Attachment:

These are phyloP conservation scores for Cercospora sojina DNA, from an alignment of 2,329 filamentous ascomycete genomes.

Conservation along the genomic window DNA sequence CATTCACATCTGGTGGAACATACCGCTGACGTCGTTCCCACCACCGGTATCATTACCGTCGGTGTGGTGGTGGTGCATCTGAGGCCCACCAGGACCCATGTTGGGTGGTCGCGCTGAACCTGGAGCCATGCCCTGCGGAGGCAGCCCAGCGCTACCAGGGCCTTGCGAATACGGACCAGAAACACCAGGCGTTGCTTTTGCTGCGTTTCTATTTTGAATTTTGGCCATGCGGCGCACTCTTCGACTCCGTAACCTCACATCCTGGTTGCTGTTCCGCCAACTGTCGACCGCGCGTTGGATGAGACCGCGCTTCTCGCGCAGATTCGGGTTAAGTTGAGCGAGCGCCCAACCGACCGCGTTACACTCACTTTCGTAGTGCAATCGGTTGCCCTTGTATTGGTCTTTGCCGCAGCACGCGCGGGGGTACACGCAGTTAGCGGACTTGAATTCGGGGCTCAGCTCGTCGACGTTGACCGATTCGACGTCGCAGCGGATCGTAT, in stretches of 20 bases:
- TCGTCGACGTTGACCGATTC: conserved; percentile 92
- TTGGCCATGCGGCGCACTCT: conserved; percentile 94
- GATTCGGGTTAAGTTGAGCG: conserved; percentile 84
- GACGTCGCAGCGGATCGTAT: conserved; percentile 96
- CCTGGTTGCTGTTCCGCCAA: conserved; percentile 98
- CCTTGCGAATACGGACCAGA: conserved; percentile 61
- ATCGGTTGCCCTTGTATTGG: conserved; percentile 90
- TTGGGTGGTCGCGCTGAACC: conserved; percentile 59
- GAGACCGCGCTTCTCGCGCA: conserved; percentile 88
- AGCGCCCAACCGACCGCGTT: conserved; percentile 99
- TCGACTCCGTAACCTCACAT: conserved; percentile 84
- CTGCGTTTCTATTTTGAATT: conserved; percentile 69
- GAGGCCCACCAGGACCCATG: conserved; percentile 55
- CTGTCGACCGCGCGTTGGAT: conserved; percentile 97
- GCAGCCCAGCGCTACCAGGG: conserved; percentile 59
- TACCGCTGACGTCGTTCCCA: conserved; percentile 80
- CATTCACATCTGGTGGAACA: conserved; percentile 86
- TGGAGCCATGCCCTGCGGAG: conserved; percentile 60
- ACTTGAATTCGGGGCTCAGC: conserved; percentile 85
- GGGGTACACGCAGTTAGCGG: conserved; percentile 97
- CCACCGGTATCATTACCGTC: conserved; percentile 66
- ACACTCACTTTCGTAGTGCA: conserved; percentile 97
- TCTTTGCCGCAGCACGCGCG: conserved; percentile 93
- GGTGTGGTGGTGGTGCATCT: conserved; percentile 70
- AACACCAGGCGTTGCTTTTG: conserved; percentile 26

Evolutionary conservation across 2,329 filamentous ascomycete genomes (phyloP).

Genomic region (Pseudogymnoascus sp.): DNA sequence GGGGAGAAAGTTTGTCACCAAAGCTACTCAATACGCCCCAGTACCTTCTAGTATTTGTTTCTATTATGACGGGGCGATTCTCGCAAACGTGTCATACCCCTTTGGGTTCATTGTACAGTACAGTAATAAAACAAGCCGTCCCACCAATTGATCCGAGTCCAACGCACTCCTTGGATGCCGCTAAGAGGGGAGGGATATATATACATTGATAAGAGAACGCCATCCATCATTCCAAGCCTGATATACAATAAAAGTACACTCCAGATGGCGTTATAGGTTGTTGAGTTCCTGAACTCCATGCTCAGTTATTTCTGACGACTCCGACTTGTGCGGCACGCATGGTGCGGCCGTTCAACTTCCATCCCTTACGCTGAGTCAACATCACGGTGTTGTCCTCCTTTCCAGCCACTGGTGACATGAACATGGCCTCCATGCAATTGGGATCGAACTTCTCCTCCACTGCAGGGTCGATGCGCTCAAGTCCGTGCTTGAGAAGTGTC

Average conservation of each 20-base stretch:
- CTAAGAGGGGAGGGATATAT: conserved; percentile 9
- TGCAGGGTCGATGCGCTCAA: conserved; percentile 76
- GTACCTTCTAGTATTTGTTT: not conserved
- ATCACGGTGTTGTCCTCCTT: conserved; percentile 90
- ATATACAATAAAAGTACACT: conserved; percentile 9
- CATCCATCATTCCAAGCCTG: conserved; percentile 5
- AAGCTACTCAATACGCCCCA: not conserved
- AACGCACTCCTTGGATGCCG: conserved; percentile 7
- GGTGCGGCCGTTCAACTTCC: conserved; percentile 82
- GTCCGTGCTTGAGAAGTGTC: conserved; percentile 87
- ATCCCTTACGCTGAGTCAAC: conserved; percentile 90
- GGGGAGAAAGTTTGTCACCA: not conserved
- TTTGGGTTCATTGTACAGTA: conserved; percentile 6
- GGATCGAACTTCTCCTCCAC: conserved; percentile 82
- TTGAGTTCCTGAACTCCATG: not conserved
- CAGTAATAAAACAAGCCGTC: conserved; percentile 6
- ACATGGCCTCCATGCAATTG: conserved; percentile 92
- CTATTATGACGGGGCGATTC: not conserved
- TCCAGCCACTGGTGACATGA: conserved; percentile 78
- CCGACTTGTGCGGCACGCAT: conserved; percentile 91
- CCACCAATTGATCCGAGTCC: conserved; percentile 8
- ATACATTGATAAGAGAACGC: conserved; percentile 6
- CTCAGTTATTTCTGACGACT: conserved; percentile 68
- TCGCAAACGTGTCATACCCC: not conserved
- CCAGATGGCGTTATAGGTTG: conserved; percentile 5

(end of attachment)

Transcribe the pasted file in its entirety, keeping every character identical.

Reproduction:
These are phyloP conservation scores for Cercospora sojina DNA, from an alignment of 2,329 filamentous ascomycete genomes.

Conservation along the genomic window DNA sequence CATTCACATCTGGTGGAACATACCGCTGACGTCGTTCCCACCACCGGTATCATTACCGTCGGTGTGGTGGTGGTGCATCTGAGGCCCACCAGGACCCATGTTGGGTGGTCGCGCTGAACCTGGAGCCATGCCCTGCGGAGGCAGCCCAGCGCTACCAGGGCCTTGCGAATACGGACCAGAAACACCAGGCGTTGCTTTTGCTGCGTTTCTATTTTGAATTTTGGCCATGCGGCGCACTCTTCGACTCCGTAACCTCACATCCTGGTTGCTGTTCCGCCAACTGTCGACCGCGCGTTGGATGAGACCGCGCTTCTCGCGCAGATTCGGGTTAAGTTGAGCGAGCGCCCAACCGACCGCGTTACACTCACTTTCGTAGTGCAATCGGTTGCCCTTGTATTGGTCTTTGCCGCAGCACGCGCGGGGGTACACGCAGTTAGCGGACTTGAATTCGGGGCTCAGCTCGTCGACGTTGACCGATTCGACGTCGCAGCGGATCGTAT, in stretches of 20 bases:
- TCGTCGACGTTGACCGATTC: conserved; percentile 92
- TTGGCCATGCGGCGCACTCT: conserved; percentile 94
- GATTCGGGTTAAGTTGAGCG: conserved; percentile 84
- GACGTCGCAGCGGATCGTAT: conserved; percentile 96
- CCTGGTTGCTGTTCCGCCAA: conserved; percentile 98
- CCTTGCGAATACGGACCAGA: conserved; percentile 61
- ATCGGTTGCCCTTGTATTGG: conserved; percentile 90
- TTGGGTGGTCGCGCTGAACC: conserved; percentile 59
- GAGACCGCGCTTCTCGCGCA: conserved; percentile 88
- AGCGCCCAACCGACCGCGTT: conserved; percentile 99
- TCGACTCCGTAACCTCACAT: conserved; percentile 84
- CTGCGTTTCTATTTTGAATT: conserved; percentile 69
- GAGGCCCACCAGGACCCATG: conserved; percentile 55
- CTGTCGACCGCGCGTTGGAT: conserved; percentile 97
- GCAGCCCAGCGCTACCAGGG: conserved; percentile 59
- TACCGCTGACGTCGTTCCCA: conserved; percentile 80
- CATTCACATCTGGTGGAACA: conserved; percentile 86
- TGGAGCCATGCCCTGCGGAG: conserved; percentile 60
- ACTTGAATTCGGGGCTCAGC: conserved; percentile 85
- GGGGTACACGCAGTTAGCGG: conserved; percentile 97
- CCACCGGTATCATTACCGTC: conserved; percentile 66
- ACACTCACTTTCGTAGTGCA: conserved; percentile 97
- TCTTTGCCGCAGCACGCGCG: conserved; percentile 93
- GGTGTGGTGGTGGTGCATCT: conserved; percentile 70
- AACACCAGGCGTTGCTTTTG: conserved; percentile 26

Evolutionary conservation across 2,329 filamentous ascomycete genomes (phyloP).

Genomic region (Pseudogymnoascus sp.): DNA sequence GGGGAGAAAGTTTGTCACCAAAGCTACTCAATACGCCCCAGTACCTTCTAGTATTTGTTTCTATTATGACGGGGCGATTCTCGCAAACGTGTCATACCCCTTTGGGTTCATTGTACAGTACAGTAATAAAACAAGCCGTCCCACCAATTGATCCGAGTCCAACGCACTCCTTGGATGCCGCTAAGAGGGGAGGGATATATATACATTGATAAGAGAACGCCATCCATCATTCCAAGCCTGATATACAATAAAAGTACACTCCAGATGGCGTTATAGGTTGTTGAGTTCCTGAACTCCATGCTCAGTTATTTCTGACGACTCCGACTTGTGCGGCACGCATGGTGCGGCCGTTCAACTTCCATCCCTTACGCTGAGTCAACATCACGGTGTTGTCCTCCTTTCCAGCCACTGGTGACATGAACATGGCCTCCATGCAATTGGGATCGAACTTCTCCTCCACTGCAGGGTCGATGCGCTCAAGTCCGTGCTTGAGAAGTGTC

Average conservation of each 20-base stretch:
- CTAAGAGGGGAGGGATATAT: conserved; percentile 9
- TGCAGGGTCGATGCGCTCAA: conserved; percentile 76
- GTACCTTCTAGTATTTGTTT: not conserved
- ATCACGGTGTTGTCCTCCTT: conserved; percentile 90
- ATATACAATAAAAGTACACT: conserved; percentile 9
- CATCCATCATTCCAAGCCTG: conserved; percentile 5
- AAGCTACTCAATACGCCCCA: not conserved
- AACGCACTCCTTGGATGCCG: conserved; percentile 7
- GGTGCGGCCGTTCAACTTCC: conserved; percentile 82
- GTCCGTGCTTGAGAAGTGTC: conserved; percentile 87
- ATCCCTTACGCTGAGTCAAC: conserved; percentile 90
- GGGGAGAAAGTTTGTCACCA: not conserved
- TTTGGGTTCATTGTACAGTA: conserved; percentile 6
- GGATCGAACTTCTCCTCCAC: conserved; percentile 82
- TTGAGTTCCTGAACTCCATG: not conserved
- CAGTAATAAAACAAGCCGTC: conserved; percentile 6
- ACATGGCCTCCATGCAATTG: conserved; percentile 92
- CTATTATGACGGGGCGATTC: not conserved
- TCCAGCCACTGGTGACATGA: conserved; percentile 78
- CCGACTTGTGCGGCACGCAT: conserved; percentile 91
- CCACCAATTGATCCGAGTCC: conserved; percentile 8
- ATACATTGATAAGAGAACGC: conserved; percentile 6
- CTCAGTTATTTCTGACGACT: conserved; percentile 68
- TCGCAAACGTGTCATACCCC: not conserved
- CCAGATGGCGTTATAGGTTG: conserved; percentile 5